Lately I’ve been hyper-cognizant of putting myself in the way of learning: of discerning when I am listening with an outward focus or an inward focus; of what I tolerate and do not tolerate in social conversation, especially in light of current events (a recent chat to which I was privy made prison into a flippant concept, and I reeled); of when I am speaking that which resounds personally, or when I am repeating vague claims.

I think about the mental and physical spaces I occupy most frequently, and what I take from them: my office, which this week has been quiet save for the outside movement of students attending DukeEngage Academy in preparation for summer projects and the looming of graduation exercises. The internet, which I use as fuel for my own work and a place to escape it. My pathway to and from work and to and from various cities in the Triangle, between which I circulate and think a lot about what it means to move and what it means to stay in place, and specifically to stay here, in North Carolina. (Aren’t you worried you’ll have a narrow perspective? a pushy stranger asked me earlier this week as I revealed my decision to continue my schooling in the region where I grew up.) The five Word document windows open at all times, as I draw together more than 100 pages of notes compiled between now and last summer, when I investigated the closure of a collective arts center in Ireland. (That this story germinated from Ireland’s historic and contemporary out-migration and in-migration patterns is no accident: the center’s volunteer base is made up of high numbers of both native Irish who chose to stay and internationals who chose to move—both groups striving to create meaningful communities in a country whose finances were on the down-and-out. These migration patterns were the subject of my own DukeEngage experience back in 2011.)

When I work with students on any given project, I first want to know what propels them. Why do they care about the things they say they care about? What does it mean to a given person to be “into” public policy? Renaissance art? Forced migration? These are the sorts of questions I’m not sure I fully asked myself before I packed my bags for DukeEngage, before I went to work with an immigrant-focused newspaper in Dublin run by a Nigerian editor. I knew that I was a writer, and that I came from a family almost wholly composed of Irish immigrants. I didn’t feel comfortable connecting these, well, connections to a community and an “issue” with which I felt mostly unfamiliar.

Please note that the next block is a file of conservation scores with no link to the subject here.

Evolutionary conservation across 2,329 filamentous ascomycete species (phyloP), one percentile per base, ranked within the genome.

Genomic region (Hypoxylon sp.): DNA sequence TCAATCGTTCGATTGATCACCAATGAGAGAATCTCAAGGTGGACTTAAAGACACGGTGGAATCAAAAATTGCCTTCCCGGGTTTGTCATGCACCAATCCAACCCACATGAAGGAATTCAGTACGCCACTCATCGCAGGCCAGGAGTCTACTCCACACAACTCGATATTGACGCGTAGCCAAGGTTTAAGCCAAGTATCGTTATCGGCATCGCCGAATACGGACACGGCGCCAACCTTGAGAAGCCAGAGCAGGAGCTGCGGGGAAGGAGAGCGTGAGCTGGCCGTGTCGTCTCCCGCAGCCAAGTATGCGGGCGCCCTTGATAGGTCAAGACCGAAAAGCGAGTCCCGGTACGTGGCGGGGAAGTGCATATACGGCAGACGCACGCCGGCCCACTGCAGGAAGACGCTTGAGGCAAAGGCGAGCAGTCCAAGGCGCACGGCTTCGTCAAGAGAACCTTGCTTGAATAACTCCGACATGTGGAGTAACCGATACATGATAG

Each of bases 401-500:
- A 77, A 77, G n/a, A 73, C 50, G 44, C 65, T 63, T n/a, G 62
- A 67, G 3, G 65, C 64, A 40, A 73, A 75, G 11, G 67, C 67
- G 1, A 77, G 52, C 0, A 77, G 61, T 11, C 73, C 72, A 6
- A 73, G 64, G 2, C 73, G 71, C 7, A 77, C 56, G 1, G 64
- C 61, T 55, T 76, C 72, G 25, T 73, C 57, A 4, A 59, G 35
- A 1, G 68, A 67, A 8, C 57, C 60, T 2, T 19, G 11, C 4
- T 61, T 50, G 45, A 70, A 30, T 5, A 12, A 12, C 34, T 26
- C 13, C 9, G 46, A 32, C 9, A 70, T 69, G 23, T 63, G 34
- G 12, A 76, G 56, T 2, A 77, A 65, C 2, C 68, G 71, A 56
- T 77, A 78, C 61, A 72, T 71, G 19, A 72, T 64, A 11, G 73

I recently bookmarked Isabel Wilkerson’s award-winning The Warmth of Other Suns: The Epic Story of America’s Great Migration as part of a bulk order to amp up Kenan’s lending library (did you know that we have a lending library?). I’ve snagged it for now. Although I just started, reading it is helping me think through some of these questions in the present-day. It has reminded me that these are questions I want to pose to all students as they embark on DukeEngage projects both local and international; as they graduate; as they move out and into other spaces. I want to remind students—remind myself—that moving out and elsewhere is a privilege, and that staying put is also a privilege. And that “staying put” is never really staying put. In any place or space, we bring to bear our particular histories; we try to live in ways that do justice to ourselves—to tend gardens for our own growing.

But, of course, we live in a world of others—others complicit, either directly or not, in the realistic unfolding of our blueprints, our plans. What does it mean for me to choose to live in the South because I know I can make a home here (and already have)? What does it mean that my white parents left their northern urban center to make a home here while African-American families fled North Carolina for the north well through, and after, the mid-20th century? Does my living here subtract from the flourishing of someone else? These questions are the ground-level plans for a much larger structure—one we, I, can build, if we choose to.

—MD

May 022015
 
 May 2, 2015

Poet Saeed Jones’s review of Toni Morrison’s new novel God Help the Child starts like this: “When we talk about Toni Morrison, we are also talking about what it means to thrive in the midst of well-manicured and eloquent hostility.” It wasn’t until after I finished reading his piece—and it’s a great piece, an incisive and short dive into the what is the what of Toni Morrison and her work—that I remembered I began a review of Morrison’s two-books-ago novel Home, in 2012, with similar words, though framed as a question: “How to write about Toni Morrison?” I had to write something, so I went with what I associated with her at that time: nostalgia for high school English; my and my friends’ somewhat vague, though earnest, admiration of her work. Jones’s review does a bit more, saying that Morrison’s newest novel offers us “an opportunity to meditate on the tension between the idea of the artist and the reality of the artist herself.”